Understanding how visceral restrictions can cause referred pain
The viscera are the internal organs of the body. They are contained within the body cavities and include the digestive tract, liver, kidneys, lungs and heart. Each viscera is contained within its own capsule which consists of several layers of fascia and muscle. This creates a “vital space” around each organ and connects it with the surrounding structures and tissues.
If you’ve given much thought to your viscera before, you may be surprised to know that they can and should move freely within their own space and that they each have a unique pattern of movement. This movement can be split into two distinct types.
The first is ‘motility’ which is their unique rhythm in the body. All viscera follow a similar pattern where they move in towards the midline of the body, and then back out. This is a regular gentle rolling pattern which is unique to each organ but which also remains in synch with all other organs in the body. It is as if they dance endlessly with each other in perfect unison.
The other type of visceral movement is ‘mobility’ where each organ needs the ability to move in response to the movement of other body parts or to voluntary movement. To explain further, there are many body movement patterns that are repeated thousands of times a day as part of our natural life force. For example the diaphragm moves 22,000 times a day as we breathe, the heart beats 120,000 times, and our digestive tract is continuously contracting and relaxing as food passes through. In order to accommodate these movements, nearby viscera also need to move.
Voluntary movement, by comparison, is anything we choose to do. It could be walking or singing. A great example of how voluntary movement can affect viscera is what happens if we decide to tie our shoe laces. In order to do this simple act, we must bend forward to reach our shoes. And in order for the movement to be successful, all of our abdominal viscera must move freely over each other to enable this.
The reason that our viscera can move so freely is because the structures that encase them also include serous membrane, a lining which contains natural lubricants that make it super-slidey. It’s as if all of our viscera are wrapped in greasy layers of clingfilm that can slip and slide over each other.
However sometimes our viscera can get stuck and stop moving so freely. When this happens, it creates an internal restriction. Because our viscera move thousands of times a day, every day, any restriction can get magnified over time and start to create problems.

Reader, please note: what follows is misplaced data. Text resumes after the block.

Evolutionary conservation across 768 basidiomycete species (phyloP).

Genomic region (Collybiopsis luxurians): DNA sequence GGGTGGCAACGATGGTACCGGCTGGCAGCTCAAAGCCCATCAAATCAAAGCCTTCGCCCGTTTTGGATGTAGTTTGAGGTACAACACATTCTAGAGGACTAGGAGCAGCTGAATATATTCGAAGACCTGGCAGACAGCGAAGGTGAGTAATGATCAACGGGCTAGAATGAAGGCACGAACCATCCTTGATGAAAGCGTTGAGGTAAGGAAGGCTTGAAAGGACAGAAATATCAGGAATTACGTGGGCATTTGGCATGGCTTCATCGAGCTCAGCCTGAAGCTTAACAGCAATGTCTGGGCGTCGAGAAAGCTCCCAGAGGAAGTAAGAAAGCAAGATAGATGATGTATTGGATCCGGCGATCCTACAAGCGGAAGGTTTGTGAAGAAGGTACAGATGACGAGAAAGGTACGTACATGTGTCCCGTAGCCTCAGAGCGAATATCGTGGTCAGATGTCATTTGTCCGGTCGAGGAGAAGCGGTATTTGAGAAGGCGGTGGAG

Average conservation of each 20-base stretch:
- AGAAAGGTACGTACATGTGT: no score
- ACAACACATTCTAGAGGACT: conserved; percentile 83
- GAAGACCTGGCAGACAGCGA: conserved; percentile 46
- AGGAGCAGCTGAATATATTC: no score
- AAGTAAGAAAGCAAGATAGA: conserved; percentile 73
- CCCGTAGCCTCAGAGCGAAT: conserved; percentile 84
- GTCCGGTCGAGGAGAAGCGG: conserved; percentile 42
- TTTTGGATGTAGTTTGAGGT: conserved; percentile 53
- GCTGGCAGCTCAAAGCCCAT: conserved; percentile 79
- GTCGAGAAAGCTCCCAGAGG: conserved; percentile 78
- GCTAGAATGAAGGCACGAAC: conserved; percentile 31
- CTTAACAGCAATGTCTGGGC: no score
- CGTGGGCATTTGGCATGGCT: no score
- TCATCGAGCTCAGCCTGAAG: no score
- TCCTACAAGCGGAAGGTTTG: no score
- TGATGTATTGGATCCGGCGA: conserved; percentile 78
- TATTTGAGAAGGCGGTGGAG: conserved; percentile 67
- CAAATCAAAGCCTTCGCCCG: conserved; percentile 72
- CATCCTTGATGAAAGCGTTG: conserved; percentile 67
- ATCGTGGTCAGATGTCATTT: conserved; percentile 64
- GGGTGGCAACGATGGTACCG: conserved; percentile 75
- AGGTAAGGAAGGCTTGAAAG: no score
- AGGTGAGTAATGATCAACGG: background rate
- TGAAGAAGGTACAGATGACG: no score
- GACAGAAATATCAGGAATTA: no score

Sometimes visceral restrictions develop because there is something wrong with an organ, for example you develop gallstones. Sometimes restrictions are due to surgery or other injuries that leave scar tissue in the body.
“A visceral illness can activate trigger points in somatic structures that perpetuate symptoms even when the patient has recovered from the illness.” Travell 1998
Trigger points can form in muscles, fascia and therefore in the capsules that contain our viscera. The problem is often that the gallstone may be dissolved or a surgical scar repairs, but what is left is a restriction that leads to trigger points or even adhesions where one organ becomes attached to another structure by scar tissue.
Whatever the cause, the resulting restrictions can spread over time and lead to pain patterns and other symptoms that often refer to elsewhere in the body. For example, it is very common for women to develop low back pain, hip pain or even headaches as a result of a caesarean section, but not until 10 years after the event.
The pain patterns that develop are unique to each individual and often follow the lines of natural posture and tension in their body. This makes it especially difficult for effective treatment using conventional medical approaches that often focus more on where the pain is felt rather than the original source of the problem.
For many people help can be found through visceral manipulation. The therapy was developed by French osteopath Jean-Pierre Barral who realised that many apparent musculo-skeletal problems his clients came to him with could actually be resolved by releasing visceral restrictions.
Visceral manipulation is as gentle manual therapy where the therapist feels for altered motion within the organs and uses myofascial techniques to release these restrictions, restore natural motility and mobility, and thus return the body to a more natural and pain-free balance. As part of our treatments at the Pain Care Clinic we naturally incorporate visceral work where we feel it is appropriate to help our clients.